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Blight Treatment – Symptoms And Control Of Southern Blight On Plants

Blight Treatment – Symptoms And Control Of Southern Blight On Plants


By: Jackie Carroll

It happens to the best of us. Your garden grows so nice and then, without any warning, you turn around and notice all your healthy plants wilting and dying. Southern blight on plants is a common problem in many home gardens but it doesn’t have to be. How do you control southern blight before it takes out all of your plants? Keep reading to find out ways for controlling southern blight in gardens.

What is Southern Blight?

Southern blight, southern wilt, southern stem rot, and southern root rot all refer to the same disease. It is caused by the soil borne fungus Sclerotium rolfsii. The disease attacks a wide range of vegetable crops and ornamental plants at or below the soil line. Southern blight on plants is most likely to occur in the summer months when the soil is warm and moist.

Symptoms include discolored lower leaves, wilted foliage, and plant collapse and it usually results in the death of the plant. Upon close inspection, you may find an abundance of white hyphae or mycelia around the lower stem and roots and in the surrounding soil. When you find the hyphae or mycelia, the best course of action is to dispose of the plant and the soil surrounding it.

How Do You Control Southern Blight?

Controlling southern blight in the home garden is a challenge because the fungicides that are effective in treating the disease are only available to commercial growers. Home gardeners must depend on cultural practices to control the disease.

In the home garden, southern blight treatment begins with good sanitation to prevent the spread of the disease. The disease organism travels around the garden in bits of soil that clings to garden tools and the soles of shoes. Remove the soil before moving from one part of the garden to another. Quarantine new plants by growing them in a bed that is isolated from the rest of the garden until you are sure they are disease-free.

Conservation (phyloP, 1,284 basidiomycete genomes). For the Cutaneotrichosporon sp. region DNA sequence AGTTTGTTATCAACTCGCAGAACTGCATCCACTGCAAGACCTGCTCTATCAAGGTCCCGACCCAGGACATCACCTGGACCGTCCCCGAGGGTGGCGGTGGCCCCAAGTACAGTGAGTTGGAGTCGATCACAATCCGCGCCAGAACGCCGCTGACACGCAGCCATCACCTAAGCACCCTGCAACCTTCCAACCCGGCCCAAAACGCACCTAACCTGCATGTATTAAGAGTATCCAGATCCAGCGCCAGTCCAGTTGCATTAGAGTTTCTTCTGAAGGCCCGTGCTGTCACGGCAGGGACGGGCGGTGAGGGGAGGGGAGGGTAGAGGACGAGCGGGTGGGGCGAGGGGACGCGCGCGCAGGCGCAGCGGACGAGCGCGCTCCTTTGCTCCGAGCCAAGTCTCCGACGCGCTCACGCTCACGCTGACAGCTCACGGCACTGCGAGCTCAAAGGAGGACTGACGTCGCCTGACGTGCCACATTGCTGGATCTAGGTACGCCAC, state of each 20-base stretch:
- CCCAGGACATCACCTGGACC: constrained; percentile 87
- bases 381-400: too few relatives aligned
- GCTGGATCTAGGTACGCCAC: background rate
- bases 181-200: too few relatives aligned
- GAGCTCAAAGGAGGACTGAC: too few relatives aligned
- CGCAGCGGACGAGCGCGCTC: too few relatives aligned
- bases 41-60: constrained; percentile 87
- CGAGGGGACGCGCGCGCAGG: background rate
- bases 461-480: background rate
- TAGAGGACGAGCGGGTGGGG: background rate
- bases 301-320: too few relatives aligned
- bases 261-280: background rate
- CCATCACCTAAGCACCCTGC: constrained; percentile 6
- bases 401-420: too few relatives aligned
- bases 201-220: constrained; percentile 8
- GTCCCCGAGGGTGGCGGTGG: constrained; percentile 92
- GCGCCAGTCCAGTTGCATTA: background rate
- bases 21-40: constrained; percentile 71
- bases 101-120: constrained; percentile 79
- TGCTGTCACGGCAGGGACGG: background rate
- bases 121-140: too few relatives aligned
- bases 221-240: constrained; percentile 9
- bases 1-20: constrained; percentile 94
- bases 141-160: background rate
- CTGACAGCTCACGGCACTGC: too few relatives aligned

Remove and destroy diseased plants, along with the surrounding soil and any garden debris or mulch that has come in contact with them. Don’t transplant any nearby plants to other parts of the garden.

Soil solarization is an effective method of killing the fungus in the south, but in northern climates, the soil temperatures may not be high enough to eradicate the disease. Cover the soil with a clear plastic tarp and leave it in place while the heat builds up under it. The top two inches (5 cm.) of soil must come to a temperature of at least 122 degrees F. (50 C.) to kill the fungus.

If all else fails, consider calling in a landscape professional to treat your garden soil with the appropriate fungicides specified for southern blight treatment.

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Read more about Plant Diseases


Needle Blight Tree Disease - Identification and Control

Steve Nix is a member of the Society of American Foresters and a former forest resources analyst for the state of Alabama.

This group of blight diseases - including Diplodia, Dothistroma and brown spot - attacks conifers (mostly pines) by girdling needles and killing branch tips. These needle blights are caused by the fungus, Dothistroma pini mostly on western pines and Scirrhia acicola on longleaf and Scots pine needles.

Needle damage can cause major commercial and ornamental damage to conifers in North America significantly affecting the nursery and Christmas tree industries.

Infected needles often fall from the tree creating a symptomatic scorched, denuded look. The blight usually results in dramatic browning and dropping of the foliage beginning on the lower branches. It rarely attacks upper branches on conifers so the tree might not immediately die.


  • Spade
  • Plastic garbage bags and ties
  • Sand
  • Compost
  • White plastic mulch
  • Natural mulch (e.g., straw or wood chips)

Check with your local university extension service, county agent or a trusted area nursery to determine if certain diseases, including blight diseases, are common in your area. Tomato seed and seedling packets usually contain information about which problems the tomatoes have been bred to resist.

Rotate tomatoes and related plants each year. Remember that tomatoes, potatoes, peppers and eggplants all belong to the nightshade family, so it's never a good idea to follow a pepper crop, for example, with potatoes or tomatoes. Plant any of these plants where a different family of plants, such as cereal crops or legumes.


How to Prevent Southern Blight on Your Tomato Plants

Southern blight is dreaded by home gardeners and commercial growers alike. The fungus that causes the blight is believed to be able to lie dormant in the soil for up to four years.